‘Baddest of asses’: Sgt. Maj. Thomas P. Payne who rescued over 70 ISIS hostages awarded Medal of Honor

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Ten months after the devastating Sept. 11 terror attacks of 2001, a young then-18-year-old named Thomas Patrick Payne began basic training at the Fort Benning Army base in Georgia with one goal in mind: To serve America, no matter the sacrifices.

And sacrifice he did, with Payne nearly losing his leg when an enemy grenade exploded near him while he was serving in Afghanistan in 2010.

Yet even with an injured leg, he continued serving. And in the process, he wound up becoming a hero deserving of a Medal of Honor.

Listen below as President Donald Trump recounts Payne’s life story during a White House Medal of Honor Ceremony that was held Friday:

According to the president, Payne’s story began the day of the Sept. 11 terror attacks.

“Exactly 19 years ago today — on September 11th, 2001 — news of the attack on our nation’s great, great country — this was just an attack like has never happened to us. But it went through Pat’s high school — and went through his classroom,” he said.

“And Pat was sitting there, listening. His teacher solemnly told the students that their generation had a fight to win. They were going to fight and fight to win. In that moment, Pat was called to action. He knew that his country needed him.”

About a decade later in Afghanistan, he sustained his leg injury when shrapnel from a grenade was permanently embedded in it. While recovering, he met his wife, Alison.

“Well, that was probably not a bad wound then, was it? Huh? It was worth — I hope you’re going to say it was worth it. It was,” the president joked during the ceremony.

“Less than two years after being injured, Pat competed against some of America’s toughest warriors and won the prestigious Best Ranger Competition, among the most grueling physical contests anywhere in the country,” Trump continued.

Then came Payne’s 14th deployment in October of 2015.

“Pat was part of a team assigned to plan and conduct an operation to rescue over 70 Kurdish prisoners being held by ISIS barbarians in Iraq. The team soon received horrifying intelligence that the terrorists were planning to massacre their captives and bury them in freshly dug graves. Pat and his teammates raced into action,” the president said.

Sometime after midnight on Oct. 22, 2015, Payne “boarded a helicopter and departed on a mission to free the hostages from two buildings guarded by dozens of ruthless and bloodthirsty ISIS terrorists.”

He was reportedly in command of the team, and it was his job to figure out a way to save the hostages before the ISIS extremists murdered them.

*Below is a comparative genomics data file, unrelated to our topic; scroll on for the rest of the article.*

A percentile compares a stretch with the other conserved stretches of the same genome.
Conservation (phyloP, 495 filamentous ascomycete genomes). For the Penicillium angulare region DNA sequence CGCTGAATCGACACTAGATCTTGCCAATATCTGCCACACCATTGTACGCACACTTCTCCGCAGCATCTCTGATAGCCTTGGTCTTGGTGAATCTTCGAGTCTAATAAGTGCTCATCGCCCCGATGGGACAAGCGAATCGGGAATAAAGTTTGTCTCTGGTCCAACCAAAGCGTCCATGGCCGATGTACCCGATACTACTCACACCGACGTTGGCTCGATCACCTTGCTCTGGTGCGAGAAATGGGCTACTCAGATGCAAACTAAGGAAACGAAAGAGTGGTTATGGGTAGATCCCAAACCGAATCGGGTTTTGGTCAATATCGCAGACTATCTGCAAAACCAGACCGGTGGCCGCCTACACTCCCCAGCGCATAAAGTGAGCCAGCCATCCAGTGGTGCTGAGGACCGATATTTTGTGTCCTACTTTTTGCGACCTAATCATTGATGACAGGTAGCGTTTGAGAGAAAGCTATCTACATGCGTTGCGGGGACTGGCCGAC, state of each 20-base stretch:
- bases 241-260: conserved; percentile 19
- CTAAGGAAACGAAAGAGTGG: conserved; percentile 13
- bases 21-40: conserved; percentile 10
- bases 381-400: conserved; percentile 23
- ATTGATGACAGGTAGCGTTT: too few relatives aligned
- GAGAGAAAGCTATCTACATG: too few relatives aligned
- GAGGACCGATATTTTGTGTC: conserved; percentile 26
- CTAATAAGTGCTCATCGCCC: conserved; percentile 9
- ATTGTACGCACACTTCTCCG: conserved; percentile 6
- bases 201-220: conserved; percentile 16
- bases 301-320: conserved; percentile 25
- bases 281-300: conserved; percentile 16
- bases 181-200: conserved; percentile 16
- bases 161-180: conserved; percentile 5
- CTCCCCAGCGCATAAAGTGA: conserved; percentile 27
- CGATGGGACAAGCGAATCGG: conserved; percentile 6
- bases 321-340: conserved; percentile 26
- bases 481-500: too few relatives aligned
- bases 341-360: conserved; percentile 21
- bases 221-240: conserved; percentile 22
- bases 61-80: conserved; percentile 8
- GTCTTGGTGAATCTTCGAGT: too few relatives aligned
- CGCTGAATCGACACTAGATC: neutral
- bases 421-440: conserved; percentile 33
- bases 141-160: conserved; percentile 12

Learn more about his story below:

As soon as the ramp to his helicopter went down, Pat rushed into a blistering hail of gunfire. Pat and his team swiftly overpowered the enemy, secured the building, and freed 38 of the hostages,” the president’s story continued.

But he wasn’t done yet.

After receiving word that other members of his team were “facing harsh resistance” in another sector of the compound, he rushed off to save them as well.

“He saw that the other building was on fire and he knew more of the hostages were still trapped inside. He and his team climbed up ladders to the roof and opened up fire on the enemy. Multiple ISIS fighters detonated suicide vests, ripping a portion of the building into pieces,” the president recounted.

“But Pat and his fellow Rangers fought through the fire, the bullets, and the deadly blasts. Pat navigated to the front door and saw the captives were being held behind a metal door secured by two very heavy padlocks. He grabbed a pair of bolt cutters and ran through smoldering flame and smoke.”

Even with bullets raining down on him, Payne “succeeded in cutting one of the locks before scorching, sweltering heat forced him to leave the building for some air.”

After catching his breath and recovering, the dedicated Army Ranger rushed back in to slice the final lock and release the rest of the hostages.

That was when he received orders to evacuate. But he refused …

“[H]e didn’t want to leave anyone behind,” according to the president, so “Pat ran back into the burning building that was collapsing two more times.”

In the process, he and his team wound up saving 75 hostages and killing 20 ISIS terrorists, thus making it “one of the largest and most daring rescue missions in American history,” according to the president.

The situation could have turned out drastically different had the team been led by a different leader, or had the team members themselves not been up for the job.

“As a kid, I wanted to be like a G.I. Joe. I was always fascinated with the military,” Payne said recently in a U.S. Army interview.

But thanks to him, kids across the country may now grow up wanting to be just like G.I. Payne.


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